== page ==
When a country ratifies a convention (in this context the UNFCCC), it shows that the country is committed to laying down the necessary framework to achieve the common goal outlined in the convention. Kenya is a leading example, a country which enacted its climate change law in 2016. What is significant to note is that Kenya is making deliberate efforts in ensuring that climate change issues are handled in a systematic manner through its National Climate Change Action Plan 2018-2022. The Kenyan Climate Change Act is applicable to all sectors of the Kenyan economy and warrants mainstreaming of climate change issues in development planning, implementation and decision making. From a legal lens, the deliberate proviso of obligations and duties of statutory bodies ensures that there is no ambiguity of functions or a perfunctory approach in implementing climate change measures. It rather imposes a positive obligation on the duty bearer and ensures an enforcement of rights in a court of law as this law is binding upon all persons and all levels of government. In addition, Article 5 of the Kenyan Climate Change Act is alive to the fact that a law must serve its people. Further, the act provides that the Cabinet of Secretary when formulating the national action plan shall be informed by indigenous knowledge related to climate change adaptation and mitigation whilst also cognisant of international law and policy relating to climate change. Criminal sanction is also placed upon individuals who fail to comply with instructions of the Kenyan National Environmental Management Authority.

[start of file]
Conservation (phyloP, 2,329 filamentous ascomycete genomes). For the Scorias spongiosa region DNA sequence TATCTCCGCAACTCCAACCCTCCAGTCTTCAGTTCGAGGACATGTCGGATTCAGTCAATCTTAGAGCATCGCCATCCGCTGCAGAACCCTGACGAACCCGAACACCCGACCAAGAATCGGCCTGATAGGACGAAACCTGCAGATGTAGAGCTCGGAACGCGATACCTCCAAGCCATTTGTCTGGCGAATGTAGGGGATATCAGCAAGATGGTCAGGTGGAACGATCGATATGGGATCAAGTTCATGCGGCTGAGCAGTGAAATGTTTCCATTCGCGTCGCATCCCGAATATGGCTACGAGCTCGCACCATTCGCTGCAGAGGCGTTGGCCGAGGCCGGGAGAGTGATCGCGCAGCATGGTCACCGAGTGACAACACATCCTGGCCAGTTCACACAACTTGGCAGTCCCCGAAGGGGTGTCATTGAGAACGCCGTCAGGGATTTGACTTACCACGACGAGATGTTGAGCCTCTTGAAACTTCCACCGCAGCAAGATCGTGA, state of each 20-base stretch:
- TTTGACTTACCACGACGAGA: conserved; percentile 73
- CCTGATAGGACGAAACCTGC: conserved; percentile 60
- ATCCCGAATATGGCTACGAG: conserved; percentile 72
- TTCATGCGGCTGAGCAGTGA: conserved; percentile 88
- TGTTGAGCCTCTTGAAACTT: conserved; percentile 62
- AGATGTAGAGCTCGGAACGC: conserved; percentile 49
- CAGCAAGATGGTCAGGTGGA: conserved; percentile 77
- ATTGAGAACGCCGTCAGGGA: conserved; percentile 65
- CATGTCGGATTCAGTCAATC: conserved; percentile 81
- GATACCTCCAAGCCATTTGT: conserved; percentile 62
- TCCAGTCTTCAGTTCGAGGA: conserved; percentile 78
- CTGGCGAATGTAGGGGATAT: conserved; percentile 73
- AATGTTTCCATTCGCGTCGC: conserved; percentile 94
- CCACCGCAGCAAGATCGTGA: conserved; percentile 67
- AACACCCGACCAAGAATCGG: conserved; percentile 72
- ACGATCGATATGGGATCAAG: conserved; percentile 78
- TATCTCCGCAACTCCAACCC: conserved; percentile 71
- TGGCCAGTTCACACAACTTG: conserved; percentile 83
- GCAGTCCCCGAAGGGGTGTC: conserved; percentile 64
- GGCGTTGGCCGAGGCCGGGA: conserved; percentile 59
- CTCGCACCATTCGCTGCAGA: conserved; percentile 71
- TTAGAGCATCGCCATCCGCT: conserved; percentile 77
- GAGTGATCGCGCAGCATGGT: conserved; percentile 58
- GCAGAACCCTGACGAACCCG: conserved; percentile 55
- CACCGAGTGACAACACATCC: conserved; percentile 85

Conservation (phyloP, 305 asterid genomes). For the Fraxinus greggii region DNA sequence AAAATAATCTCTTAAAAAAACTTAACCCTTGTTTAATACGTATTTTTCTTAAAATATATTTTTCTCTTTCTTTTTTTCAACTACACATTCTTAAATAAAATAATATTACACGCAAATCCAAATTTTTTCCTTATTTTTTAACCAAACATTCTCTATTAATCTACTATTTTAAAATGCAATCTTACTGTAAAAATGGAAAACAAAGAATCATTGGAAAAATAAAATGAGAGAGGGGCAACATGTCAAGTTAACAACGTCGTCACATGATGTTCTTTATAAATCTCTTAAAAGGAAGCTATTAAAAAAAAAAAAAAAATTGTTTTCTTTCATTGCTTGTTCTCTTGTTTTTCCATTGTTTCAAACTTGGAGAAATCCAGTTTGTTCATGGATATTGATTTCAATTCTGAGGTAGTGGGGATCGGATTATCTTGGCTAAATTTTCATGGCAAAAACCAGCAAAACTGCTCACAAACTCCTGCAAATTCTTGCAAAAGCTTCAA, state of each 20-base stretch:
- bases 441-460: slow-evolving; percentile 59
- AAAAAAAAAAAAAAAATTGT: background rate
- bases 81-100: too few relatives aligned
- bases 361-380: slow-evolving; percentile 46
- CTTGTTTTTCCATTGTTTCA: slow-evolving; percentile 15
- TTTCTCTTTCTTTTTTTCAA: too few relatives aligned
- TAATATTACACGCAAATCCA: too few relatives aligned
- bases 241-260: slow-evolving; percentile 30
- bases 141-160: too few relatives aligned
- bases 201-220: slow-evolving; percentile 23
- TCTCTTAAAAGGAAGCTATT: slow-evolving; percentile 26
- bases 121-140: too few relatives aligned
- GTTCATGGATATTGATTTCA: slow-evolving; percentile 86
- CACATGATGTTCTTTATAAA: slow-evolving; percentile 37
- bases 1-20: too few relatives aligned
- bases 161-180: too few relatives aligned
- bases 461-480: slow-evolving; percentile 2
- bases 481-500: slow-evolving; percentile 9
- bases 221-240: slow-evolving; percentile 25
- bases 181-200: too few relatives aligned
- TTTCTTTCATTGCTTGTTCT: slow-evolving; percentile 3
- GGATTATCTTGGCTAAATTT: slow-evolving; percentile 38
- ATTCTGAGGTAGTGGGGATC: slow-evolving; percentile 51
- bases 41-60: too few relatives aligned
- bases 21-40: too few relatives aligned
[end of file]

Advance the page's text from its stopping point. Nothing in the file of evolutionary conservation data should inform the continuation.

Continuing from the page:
A specific climate change law is a priority for Zimbabwe

It has been noted that the ‘SADC region will likely in future and under climate change, continue to experience warmer temperatures as a result of which will pose greater challenges for agriculture, water, health and other key socio-economic sectors’.[4] It therefore cannot be overemphasized that climate change will lead to even greater social vulnerabilities especially for developing economies such as Zimbabwe. As such government must play a critical role in safeguarding the environment and associated rights. What is critical in Zimbabwe is the enactment of a climate change law sooner rather than later. This will enable the country to move forward with an integrated and coordinated response to climate change. In addition, this will rid the understandable confusion that may arise over the applicable law. Climate change discourse must permeate all levels of government in order to receive the priority it deserves. Public debate and public participation are necessary in all facets including environmental issues.

Going forward

ZELA posits the following recommendations:

  • An adequate climate change legislative framework is central to the effective mitigation of the effects of climate change;
  • Zimbabwe must build on lessons learnt from other countries that have developed comprehensive legislative framework in order to create a hybrid structure that satisfactorily addresses the needs for Zimbabwe;
  • There is a real risk that if there is no climate change legislation in place, Zimbabwe may not be able to deal with the detrimental consequences of climate change. A cavalier attitude towards climate change issues must now change and Government must make concrete steps in this regard.



[3] Murombo, T (2011) The utility of environmental rights to sustainable development in Zimbabwe: A contribution to the constitutional reform debate, 11 African Human Rights Law Journal pg. 125

[4] D. Lesolle, SADC Policy paper on climate change: Assessing the policy options for SADC member states, SADC research and policy paper series 01/2012. Available at